HDL Cholesterol: 60 mg/dL

What does an HDL level of 60 mean?

An HDL cholesterol level of 60 mg/dL is considered optimal. Having HDL levels in the 60-100 mg/dL range is associated with a lower risk of heart disease, so the higher, the better.

Factors that could contribute to an HDL level of 60

A variety of factors can affect HDL levels, including your diet, weight, and physical activity level. Your age, sex, race, and genetics also impact HDL levels.

  • Diet: Diets that are high fiber and low in added sugars and unhealthy fats promote higher HDL levels.

  • Weight. Being at a healthy weight promotes higher HDL levels.

  • Physical Activity. Being active can help raise HDL cholesterol levels and lower LDL levels. 

  • Age and Sex: Women tend to have higher HDL levels than men, though levels tend to decrease after menopause. 

  • Genetics (heredity): Family members commonly have similar cholesterol levels, which suggests genes impact both “good” HDL and “bad” LDL cholesterol levels.

  • Race. Blacks/African Americans are more likely to have higher HDL levels; however, other risk factors, such as high blood pressure, obesity, or diabetes, may outweigh the health benefit of these higher levels [8].

  • Alcohol: Some evidence suggests moderate alcohol consumption may increase HDL levels [6]. For healthy adults, that means up to one drink a day for women of all ages and men older than age 65, and up to two drinks a day for men aged 65 and younger [6].

How to maintain optimal HDL levels

Not only is a level of 60 mg/dL good for your overall health, but you are also at lower risk for developing heart disease in the future if your LDL cholesterol and triglycerides are in the normal range.

Because “bad” cholesterol levels tend to increase with age, it’s best to put heart-healthy habits into place now. Here are some things you can do to help keep your “good” HDL cholesterol levels in the optimal range:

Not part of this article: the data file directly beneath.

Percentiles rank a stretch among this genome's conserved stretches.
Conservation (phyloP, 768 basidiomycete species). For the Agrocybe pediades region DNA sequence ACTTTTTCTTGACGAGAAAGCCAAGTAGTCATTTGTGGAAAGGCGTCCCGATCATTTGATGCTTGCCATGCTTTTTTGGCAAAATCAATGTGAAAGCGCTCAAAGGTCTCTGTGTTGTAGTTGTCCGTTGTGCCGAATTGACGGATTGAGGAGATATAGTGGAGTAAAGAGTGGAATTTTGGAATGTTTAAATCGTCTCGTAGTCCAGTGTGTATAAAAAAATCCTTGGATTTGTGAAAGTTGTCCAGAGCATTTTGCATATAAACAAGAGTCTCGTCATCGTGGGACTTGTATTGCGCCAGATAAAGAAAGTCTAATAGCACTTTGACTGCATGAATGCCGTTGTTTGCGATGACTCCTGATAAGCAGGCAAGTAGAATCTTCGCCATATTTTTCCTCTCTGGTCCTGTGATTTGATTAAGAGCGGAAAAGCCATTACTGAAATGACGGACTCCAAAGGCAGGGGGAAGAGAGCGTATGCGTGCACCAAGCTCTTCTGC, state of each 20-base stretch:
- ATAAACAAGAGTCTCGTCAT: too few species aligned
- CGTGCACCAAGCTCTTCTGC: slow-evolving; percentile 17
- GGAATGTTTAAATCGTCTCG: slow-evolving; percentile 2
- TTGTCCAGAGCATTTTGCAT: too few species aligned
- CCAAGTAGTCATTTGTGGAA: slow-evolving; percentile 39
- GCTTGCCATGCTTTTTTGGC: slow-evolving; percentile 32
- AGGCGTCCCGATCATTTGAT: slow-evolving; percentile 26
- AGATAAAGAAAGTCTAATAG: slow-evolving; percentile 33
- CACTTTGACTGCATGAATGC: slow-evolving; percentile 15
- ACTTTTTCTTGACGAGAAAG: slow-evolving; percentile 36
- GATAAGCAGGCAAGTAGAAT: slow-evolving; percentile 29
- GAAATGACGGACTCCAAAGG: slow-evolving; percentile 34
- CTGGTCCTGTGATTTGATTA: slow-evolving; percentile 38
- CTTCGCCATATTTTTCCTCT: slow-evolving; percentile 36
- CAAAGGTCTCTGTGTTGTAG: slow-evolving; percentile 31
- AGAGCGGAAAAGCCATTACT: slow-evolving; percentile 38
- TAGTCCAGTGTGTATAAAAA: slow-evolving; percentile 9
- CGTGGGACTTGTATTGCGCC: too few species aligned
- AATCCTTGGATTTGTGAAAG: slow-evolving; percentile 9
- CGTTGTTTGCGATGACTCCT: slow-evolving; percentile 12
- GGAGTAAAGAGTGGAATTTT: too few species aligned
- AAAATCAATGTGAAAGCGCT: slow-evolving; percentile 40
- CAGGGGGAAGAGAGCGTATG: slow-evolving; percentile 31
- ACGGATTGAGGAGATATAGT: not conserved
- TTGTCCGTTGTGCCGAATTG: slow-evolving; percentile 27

• Exercise for 30-60 minutes 5x/week.

  • Eat more fiber, particularly from beans and whole grains.

  • Avoid trans fats, like hydrogenated oils, and limit saturated fats.

  • Eat small, fatty fish at least twice a week.

  • Lose weight if you are overweight or obese.

  • Quit smoking.

  • Manage stress and get adequate sleep.


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  2. Carotid Artery Disease. (n.d.). National Heart, Lung, and Blood Institute | NIH. Retrieved September 9, 2021, from


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  4. Racette, S. B., Lin, X., Lefevre, M., Spearie, C. A., Most, M. M., Ma, L., & Ostlund, R. E., Jr (2010). Dose effects of dietary phytosterols on cholesterol metabolism: a controlled feeding study. The American journal of clinical nutrition, 91(1), 32–38.


  5. Cholesterol: Types, Tests, Treatments, Prevention. (2020, July 31). Cleveland Clinic.


  6. HDL cholesterol: How to boost your “good” cholesterol. (2020, November 10). Mayo Clinic.


  7. HDL: The “Good” Cholesterol. (2019, April 18). National Institutes of Health.


  8. Blood Cholesterol | NHLBI, NIH. (2021, January 4). National Institutes of Health.